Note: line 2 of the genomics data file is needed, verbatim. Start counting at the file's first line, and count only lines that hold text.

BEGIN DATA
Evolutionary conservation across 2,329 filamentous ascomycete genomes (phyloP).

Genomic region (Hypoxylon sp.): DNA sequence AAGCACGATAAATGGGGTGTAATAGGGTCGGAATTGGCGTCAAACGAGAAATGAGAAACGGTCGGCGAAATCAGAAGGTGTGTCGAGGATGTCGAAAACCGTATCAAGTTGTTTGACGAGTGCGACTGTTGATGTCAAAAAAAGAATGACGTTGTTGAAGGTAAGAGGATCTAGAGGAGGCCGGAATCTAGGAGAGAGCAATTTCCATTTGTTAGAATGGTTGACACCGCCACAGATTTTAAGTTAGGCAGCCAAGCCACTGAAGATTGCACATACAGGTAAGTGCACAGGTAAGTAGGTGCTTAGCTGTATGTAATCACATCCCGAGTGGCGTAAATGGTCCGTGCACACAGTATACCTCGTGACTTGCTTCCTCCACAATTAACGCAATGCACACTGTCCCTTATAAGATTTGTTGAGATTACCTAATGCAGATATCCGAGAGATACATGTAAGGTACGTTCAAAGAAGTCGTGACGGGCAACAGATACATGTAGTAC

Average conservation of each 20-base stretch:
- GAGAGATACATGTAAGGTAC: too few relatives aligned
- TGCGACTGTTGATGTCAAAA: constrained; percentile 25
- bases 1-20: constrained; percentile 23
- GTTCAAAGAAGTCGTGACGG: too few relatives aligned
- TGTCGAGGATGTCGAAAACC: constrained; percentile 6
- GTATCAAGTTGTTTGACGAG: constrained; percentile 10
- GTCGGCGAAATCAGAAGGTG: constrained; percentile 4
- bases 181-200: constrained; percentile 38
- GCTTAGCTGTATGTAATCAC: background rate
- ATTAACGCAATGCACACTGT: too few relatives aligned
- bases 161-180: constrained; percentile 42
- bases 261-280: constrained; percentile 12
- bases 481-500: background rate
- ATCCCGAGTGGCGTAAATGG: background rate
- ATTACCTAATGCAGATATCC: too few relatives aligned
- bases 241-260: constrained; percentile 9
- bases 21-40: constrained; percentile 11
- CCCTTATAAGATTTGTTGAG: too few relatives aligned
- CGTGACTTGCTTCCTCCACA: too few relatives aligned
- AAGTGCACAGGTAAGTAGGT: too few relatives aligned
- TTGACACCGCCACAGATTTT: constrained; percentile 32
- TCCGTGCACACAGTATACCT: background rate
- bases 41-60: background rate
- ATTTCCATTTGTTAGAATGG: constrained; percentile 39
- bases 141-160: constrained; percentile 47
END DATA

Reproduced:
Genomic region (Hypoxylon sp.): DNA sequence AAGCACGATAAATGGGGTGTAATAGGGTCGGAATTGGCGTCAAACGAGAAATGAGAAACGGTCGGCGAAATCAGAAGGTGTGTCGAGGATGTCGAAAACCGTATCAAGTTGTTTGACGAGTGCGACTGTTGATGTCAAAAAAAGAATGACGTTGTTGAAGGTAAGAGGATCTAGAGGAGGCCGGAATCTAGGAGAGAGCAATTTCCATTTGTTAGAATGGTTGACACCGCCACAGATTTTAAGTTAGGCAGCCAAGCCACTGAAGATTGCACATACAGGTAAGTGCACAGGTAAGTAGGTGCTTAGCTGTATGTAATCACATCCCGAGTGGCGTAAATGGTCCGTGCACACAGTATACCTCGTGACTTGCTTCCTCCACAATTAACGCAATGCACACTGTCCCTTATAAGATTTGTTGAGATTACCTAATGCAGATATCCGAGAGATACATGTAAGGTACGTTCAAAGAAGTCGTGACGGGCAACAGATACATGTAGTAC